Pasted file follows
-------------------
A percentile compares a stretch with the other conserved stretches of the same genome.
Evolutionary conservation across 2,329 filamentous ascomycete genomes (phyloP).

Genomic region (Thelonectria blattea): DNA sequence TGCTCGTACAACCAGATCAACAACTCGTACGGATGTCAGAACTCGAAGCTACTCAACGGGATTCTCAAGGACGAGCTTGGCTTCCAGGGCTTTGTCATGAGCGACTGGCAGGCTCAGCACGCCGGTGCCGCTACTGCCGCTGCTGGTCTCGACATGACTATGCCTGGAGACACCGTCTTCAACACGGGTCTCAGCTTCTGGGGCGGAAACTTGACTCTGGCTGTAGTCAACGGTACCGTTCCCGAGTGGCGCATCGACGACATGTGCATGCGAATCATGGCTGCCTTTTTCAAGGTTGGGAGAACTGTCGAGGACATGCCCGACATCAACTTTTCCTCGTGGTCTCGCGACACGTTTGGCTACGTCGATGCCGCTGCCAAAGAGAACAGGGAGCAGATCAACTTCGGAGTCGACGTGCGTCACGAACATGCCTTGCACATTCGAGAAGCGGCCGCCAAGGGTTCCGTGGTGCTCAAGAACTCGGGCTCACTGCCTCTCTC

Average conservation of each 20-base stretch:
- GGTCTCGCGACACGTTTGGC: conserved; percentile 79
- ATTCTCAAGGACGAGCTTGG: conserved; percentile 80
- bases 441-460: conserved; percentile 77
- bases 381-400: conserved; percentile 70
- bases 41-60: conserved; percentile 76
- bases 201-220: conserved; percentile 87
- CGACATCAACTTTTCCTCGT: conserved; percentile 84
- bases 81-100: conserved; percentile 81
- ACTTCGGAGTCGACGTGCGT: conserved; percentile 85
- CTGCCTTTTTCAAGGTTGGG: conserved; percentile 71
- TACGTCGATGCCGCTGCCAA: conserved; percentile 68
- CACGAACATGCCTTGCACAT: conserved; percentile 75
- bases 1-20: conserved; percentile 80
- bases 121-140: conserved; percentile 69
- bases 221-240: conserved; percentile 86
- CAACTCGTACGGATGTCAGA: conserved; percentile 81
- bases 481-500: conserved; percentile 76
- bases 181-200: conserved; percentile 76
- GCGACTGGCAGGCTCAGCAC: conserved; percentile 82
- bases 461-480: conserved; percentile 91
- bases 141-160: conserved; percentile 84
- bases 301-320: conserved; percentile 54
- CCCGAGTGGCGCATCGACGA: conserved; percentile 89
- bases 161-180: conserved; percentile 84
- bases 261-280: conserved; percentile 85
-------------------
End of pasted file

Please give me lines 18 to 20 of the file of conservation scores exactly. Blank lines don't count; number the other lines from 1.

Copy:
- bases 121-140: conserved; percentile 69
- bases 221-240: conserved; percentile 86
- CAACTCGTACGGATGTCAGA: conserved; percentile 81